Technology

Android 14 now in public beta for Google phones


The new operating system is expected to be in beta for several months; some Pixel users can experiment with Android 14 now.

Image: Pixabay

The first of several planned public betas for Android 14, the upcoming operating system for Google phones, has started for developers and early adopters with select Pixel phones.

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Is Android 14 available now?

Android 14 is available in beta until late summer 2023, according to the program timeline (Figure A).

Figure A 

A visual timeline illustrates Android's expected development and release cycle for Android 14.
This timeline shows the expected development cycle for Android 14. Image: Google LLC

More information about Android 14 and the next stages of beta testing may be announced at Google I/O 2023, to be held on May 10. For now, we know it includes new ways for developers to customize how users interact with their apps.

Who can access the Android 14 beta?

Developers and other early adopters can sign up for the beta here and use this form to send feedback to Android. Operating systems this early in beta are primarily rolled out in order to let developers test whether their apps still work with it; however, hobbyists might want to get an early look at the new version, too — there are likely still some bugs that need to be worked out.

“We’ve been making steady progress refining the features and stability of Android 14, and it’s time to open the experience up to both developers and early-adopters,” said Burke in an Android Developers Blog post.

Which phones work with Android 14 beta?

Android 14 Beta 1 works with the following phones:

  • Pixel 4a (5G)
  • Pixel 5 and 5a
  • Pixel 6 and 6 Pro
  • Pixel 6a
  • Pixel 7 and 7 Pro

What’s new in Android 14?

In the announcement of Android 14 beta 1, Dave Burke, vice president of engineering for Android at Google, pointed out that the OS is designed with tablets and foldable form factors in mind for more flexibility across device types.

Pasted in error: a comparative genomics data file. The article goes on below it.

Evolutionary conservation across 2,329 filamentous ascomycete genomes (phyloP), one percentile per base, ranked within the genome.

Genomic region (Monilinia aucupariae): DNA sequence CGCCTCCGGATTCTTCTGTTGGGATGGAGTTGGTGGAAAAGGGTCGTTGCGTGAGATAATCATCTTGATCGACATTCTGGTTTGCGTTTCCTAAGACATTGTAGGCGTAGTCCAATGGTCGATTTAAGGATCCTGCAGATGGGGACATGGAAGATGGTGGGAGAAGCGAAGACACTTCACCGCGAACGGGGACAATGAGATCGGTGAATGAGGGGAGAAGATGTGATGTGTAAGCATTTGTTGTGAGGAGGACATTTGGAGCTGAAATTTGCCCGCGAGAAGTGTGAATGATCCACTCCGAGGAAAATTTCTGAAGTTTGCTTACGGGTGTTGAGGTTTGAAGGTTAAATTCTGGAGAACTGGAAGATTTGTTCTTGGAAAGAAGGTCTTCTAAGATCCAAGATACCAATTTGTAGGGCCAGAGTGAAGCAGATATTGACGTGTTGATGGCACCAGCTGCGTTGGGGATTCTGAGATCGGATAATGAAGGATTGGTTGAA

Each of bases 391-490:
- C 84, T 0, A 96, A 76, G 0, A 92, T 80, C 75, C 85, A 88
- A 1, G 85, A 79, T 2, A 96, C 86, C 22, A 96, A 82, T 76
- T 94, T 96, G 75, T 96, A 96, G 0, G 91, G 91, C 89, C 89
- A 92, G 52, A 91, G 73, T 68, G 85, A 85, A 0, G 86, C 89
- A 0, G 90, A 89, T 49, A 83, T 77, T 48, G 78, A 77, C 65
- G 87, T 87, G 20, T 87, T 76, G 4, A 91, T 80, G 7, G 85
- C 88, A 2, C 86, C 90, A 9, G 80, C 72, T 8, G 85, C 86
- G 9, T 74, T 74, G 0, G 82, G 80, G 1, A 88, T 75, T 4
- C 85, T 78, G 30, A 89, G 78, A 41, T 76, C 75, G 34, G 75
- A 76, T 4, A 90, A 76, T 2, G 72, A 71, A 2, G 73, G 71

The beta shows off several other new features rolling out with Android 14. None of them change the OS on a fundamental level, but they do offer some quality-of-life tweaks.

Back arrow

Most of the changes to Android’s System UI are cosmetic. Android has added a more prominent back arrow, which helps users understand more clearly how to go back a step when using an app. In addition, the arrow’s color is designed to match the device’s wallpaper or theme.

Custom actions

Developers can add custom actions to their system sharesheets (Figure B). App makers will have access to “new graphics features,” specifically the Path API for vector graphics.

Figure B

An example of how Android Sharesheet can be customized with the Android 14 beta release.
This image demonstrates the modified Android Sharesheet, which can be customized to each app. Image: Google LLC

Per-app language settings

Android 14 offers per-app language settings, which allow developers to customize the set of languages displayed in the Android Settings per-app language list. Input method editors can then detect the user interface language of the current app and use that language to match.

Another interesting language tweak comes from the Grammatical Inflection API, which adds support for users who speak languages that have grammatical genders.

A new privacy setting

Android 14 beta 1 also rolls out a new privacy setting that Google had announced previously. Developers can use the accessibilityDataSensitive attribute to isolate certain user data, such as personal information, from all apps except accessibility services. This could, for example, provide an extra layer of protection for medical information or prevent payment information from accidental use in an unauthorized app.

SEE: This Android malware targets financial apps. 

Other security changes

Users on Android 14 will now be able to dismiss notifications, even if an app marks a notification as non-dismissible. Plus, users will be able to give partial access to apps that ask to connect to their photo and video libraries; this means the app developer can specify that their app will access only photos and videos the user selects.

A full list of changes can be viewed on Android’s developer site; enterprise APIs and other features are also highlighted there.



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